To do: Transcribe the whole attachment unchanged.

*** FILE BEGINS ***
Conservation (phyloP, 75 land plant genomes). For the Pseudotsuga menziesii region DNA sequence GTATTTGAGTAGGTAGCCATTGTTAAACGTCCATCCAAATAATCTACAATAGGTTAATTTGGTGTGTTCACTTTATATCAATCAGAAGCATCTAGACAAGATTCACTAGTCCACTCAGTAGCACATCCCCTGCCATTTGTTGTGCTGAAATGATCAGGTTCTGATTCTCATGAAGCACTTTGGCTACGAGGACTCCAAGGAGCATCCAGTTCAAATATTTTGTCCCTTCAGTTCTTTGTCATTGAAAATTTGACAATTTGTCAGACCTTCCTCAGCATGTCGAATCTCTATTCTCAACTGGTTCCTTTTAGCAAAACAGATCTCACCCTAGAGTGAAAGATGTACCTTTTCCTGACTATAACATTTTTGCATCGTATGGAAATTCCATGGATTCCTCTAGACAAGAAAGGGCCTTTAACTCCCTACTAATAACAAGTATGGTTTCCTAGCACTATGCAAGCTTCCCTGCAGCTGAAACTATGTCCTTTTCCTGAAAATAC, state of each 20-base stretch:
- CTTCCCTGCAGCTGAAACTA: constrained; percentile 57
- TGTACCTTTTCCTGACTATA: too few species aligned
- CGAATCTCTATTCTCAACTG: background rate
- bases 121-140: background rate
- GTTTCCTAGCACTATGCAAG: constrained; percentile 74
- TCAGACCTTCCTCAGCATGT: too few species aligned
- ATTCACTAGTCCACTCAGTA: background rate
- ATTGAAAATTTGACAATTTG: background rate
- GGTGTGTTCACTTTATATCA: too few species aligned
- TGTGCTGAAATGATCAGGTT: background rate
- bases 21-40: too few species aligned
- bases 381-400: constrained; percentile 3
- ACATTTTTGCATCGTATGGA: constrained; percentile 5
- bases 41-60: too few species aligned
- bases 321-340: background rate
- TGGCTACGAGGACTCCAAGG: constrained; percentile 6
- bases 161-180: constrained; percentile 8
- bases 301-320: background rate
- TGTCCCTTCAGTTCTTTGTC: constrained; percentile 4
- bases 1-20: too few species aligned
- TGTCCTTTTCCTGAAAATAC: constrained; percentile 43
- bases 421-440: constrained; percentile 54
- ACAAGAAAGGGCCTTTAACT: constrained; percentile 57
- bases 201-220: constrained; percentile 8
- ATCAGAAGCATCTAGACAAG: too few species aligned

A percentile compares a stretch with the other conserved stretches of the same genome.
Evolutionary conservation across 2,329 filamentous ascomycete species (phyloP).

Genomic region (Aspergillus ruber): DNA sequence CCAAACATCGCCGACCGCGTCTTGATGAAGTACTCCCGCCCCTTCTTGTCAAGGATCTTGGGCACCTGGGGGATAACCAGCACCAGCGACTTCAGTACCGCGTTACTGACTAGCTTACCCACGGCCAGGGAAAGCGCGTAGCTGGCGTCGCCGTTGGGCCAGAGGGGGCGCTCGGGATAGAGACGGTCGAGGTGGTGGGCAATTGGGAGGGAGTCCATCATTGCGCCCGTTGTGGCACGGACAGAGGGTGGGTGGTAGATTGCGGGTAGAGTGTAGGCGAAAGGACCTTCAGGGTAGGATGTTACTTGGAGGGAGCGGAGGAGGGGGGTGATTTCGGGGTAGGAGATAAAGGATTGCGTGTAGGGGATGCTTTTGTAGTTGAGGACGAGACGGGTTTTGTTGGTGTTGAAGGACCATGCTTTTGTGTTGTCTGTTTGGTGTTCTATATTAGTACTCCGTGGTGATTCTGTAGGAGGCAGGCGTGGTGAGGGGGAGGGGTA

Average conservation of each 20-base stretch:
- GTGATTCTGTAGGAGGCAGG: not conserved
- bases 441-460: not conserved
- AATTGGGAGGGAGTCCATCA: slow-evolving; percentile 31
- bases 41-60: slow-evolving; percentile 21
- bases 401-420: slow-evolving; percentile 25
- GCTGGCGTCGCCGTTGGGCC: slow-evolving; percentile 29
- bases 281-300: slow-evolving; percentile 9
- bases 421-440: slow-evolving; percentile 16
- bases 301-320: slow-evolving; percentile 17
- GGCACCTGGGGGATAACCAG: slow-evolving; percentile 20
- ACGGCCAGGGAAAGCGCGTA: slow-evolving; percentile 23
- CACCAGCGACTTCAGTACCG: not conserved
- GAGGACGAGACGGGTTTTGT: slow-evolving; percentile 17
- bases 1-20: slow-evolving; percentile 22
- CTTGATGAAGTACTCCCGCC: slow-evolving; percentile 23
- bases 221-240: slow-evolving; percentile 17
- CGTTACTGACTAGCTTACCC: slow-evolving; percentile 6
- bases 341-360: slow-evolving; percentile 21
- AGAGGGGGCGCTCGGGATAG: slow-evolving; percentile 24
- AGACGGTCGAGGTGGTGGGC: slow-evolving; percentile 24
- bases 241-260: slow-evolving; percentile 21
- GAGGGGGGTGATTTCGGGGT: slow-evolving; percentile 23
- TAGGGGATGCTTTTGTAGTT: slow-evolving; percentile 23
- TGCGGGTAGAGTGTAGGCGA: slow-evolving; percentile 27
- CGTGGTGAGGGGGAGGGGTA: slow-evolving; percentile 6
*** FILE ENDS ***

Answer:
Conservation (phyloP, 75 land plant genomes). For the Pseudotsuga menziesii region DNA sequence GTATTTGAGTAGGTAGCCATTGTTAAACGTCCATCCAAATAATCTACAATAGGTTAATTTGGTGTGTTCACTTTATATCAATCAGAAGCATCTAGACAAGATTCACTAGTCCACTCAGTAGCACATCCCCTGCCATTTGTTGTGCTGAAATGATCAGGTTCTGATTCTCATGAAGCACTTTGGCTACGAGGACTCCAAGGAGCATCCAGTTCAAATATTTTGTCCCTTCAGTTCTTTGTCATTGAAAATTTGACAATTTGTCAGACCTTCCTCAGCATGTCGAATCTCTATTCTCAACTGGTTCCTTTTAGCAAAACAGATCTCACCCTAGAGTGAAAGATGTACCTTTTCCTGACTATAACATTTTTGCATCGTATGGAAATTCCATGGATTCCTCTAGACAAGAAAGGGCCTTTAACTCCCTACTAATAACAAGTATGGTTTCCTAGCACTATGCAAGCTTCCCTGCAGCTGAAACTATGTCCTTTTCCTGAAAATAC, state of each 20-base stretch:
- CTTCCCTGCAGCTGAAACTA: constrained; percentile 57
- TGTACCTTTTCCTGACTATA: too few species aligned
- CGAATCTCTATTCTCAACTG: background rate
- bases 121-140: background rate
- GTTTCCTAGCACTATGCAAG: constrained; percentile 74
- TCAGACCTTCCTCAGCATGT: too few species aligned
- ATTCACTAGTCCACTCAGTA: background rate
- ATTGAAAATTTGACAATTTG: background rate
- GGTGTGTTCACTTTATATCA: too few species aligned
- TGTGCTGAAATGATCAGGTT: background rate
- bases 21-40: too few species aligned
- bases 381-400: constrained; percentile 3
- ACATTTTTGCATCGTATGGA: constrained; percentile 5
- bases 41-60: too few species aligned
- bases 321-340: background rate
- TGGCTACGAGGACTCCAAGG: constrained; percentile 6
- bases 161-180: constrained; percentile 8
- bases 301-320: background rate
- TGTCCCTTCAGTTCTTTGTC: constrained; percentile 4
- bases 1-20: too few species aligned
- TGTCCTTTTCCTGAAAATAC: constrained; percentile 43
- bases 421-440: constrained; percentile 54
- ACAAGAAAGGGCCTTTAACT: constrained; percentile 57
- bases 201-220: constrained; percentile 8
- ATCAGAAGCATCTAGACAAG: too few species aligned

A percentile compares a stretch with the other conserved stretches of the same genome.
Evolutionary conservation across 2,329 filamentous ascomycete species (phyloP).

Genomic region (Aspergillus ruber): DNA sequence CCAAACATCGCCGACCGCGTCTTGATGAAGTACTCCCGCCCCTTCTTGTCAAGGATCTTGGGCACCTGGGGGATAACCAGCACCAGCGACTTCAGTACCGCGTTACTGACTAGCTTACCCACGGCCAGGGAAAGCGCGTAGCTGGCGTCGCCGTTGGGCCAGAGGGGGCGCTCGGGATAGAGACGGTCGAGGTGGTGGGCAATTGGGAGGGAGTCCATCATTGCGCCCGTTGTGGCACGGACAGAGGGTGGGTGGTAGATTGCGGGTAGAGTGTAGGCGAAAGGACCTTCAGGGTAGGATGTTACTTGGAGGGAGCGGAGGAGGGGGGTGATTTCGGGGTAGGAGATAAAGGATTGCGTGTAGGGGATGCTTTTGTAGTTGAGGACGAGACGGGTTTTGTTGGTGTTGAAGGACCATGCTTTTGTGTTGTCTGTTTGGTGTTCTATATTAGTACTCCGTGGTGATTCTGTAGGAGGCAGGCGTGGTGAGGGGGAGGGGTA

Average conservation of each 20-base stretch:
- GTGATTCTGTAGGAGGCAGG: not conserved
- bases 441-460: not conserved
- AATTGGGAGGGAGTCCATCA: slow-evolving; percentile 31
- bases 41-60: slow-evolving; percentile 21
- bases 401-420: slow-evolving; percentile 25
- GCTGGCGTCGCCGTTGGGCC: slow-evolving; percentile 29
- bases 281-300: slow-evolving; percentile 9
- bases 421-440: slow-evolving; percentile 16
- bases 301-320: slow-evolving; percentile 17
- GGCACCTGGGGGATAACCAG: slow-evolving; percentile 20
- ACGGCCAGGGAAAGCGCGTA: slow-evolving; percentile 23
- CACCAGCGACTTCAGTACCG: not conserved
- GAGGACGAGACGGGTTTTGT: slow-evolving; percentile 17
- bases 1-20: slow-evolving; percentile 22
- CTTGATGAAGTACTCCCGCC: slow-evolving; percentile 23
- bases 221-240: slow-evolving; percentile 17
- CGTTACTGACTAGCTTACCC: slow-evolving; percentile 6
- bases 341-360: slow-evolving; percentile 21
- AGAGGGGGCGCTCGGGATAG: slow-evolving; percentile 24
- AGACGGTCGAGGTGGTGGGC: slow-evolving; percentile 24
- bases 241-260: slow-evolving; percentile 21
- GAGGGGGGTGATTTCGGGGT: slow-evolving; percentile 23
- TAGGGGATGCTTTTGTAGTT: slow-evolving; percentile 23
- TGCGGGTAGAGTGTAGGCGA: slow-evolving; percentile 27
- CGTGGTGAGGGGGAGGGGTA: slow-evolving; percentile 6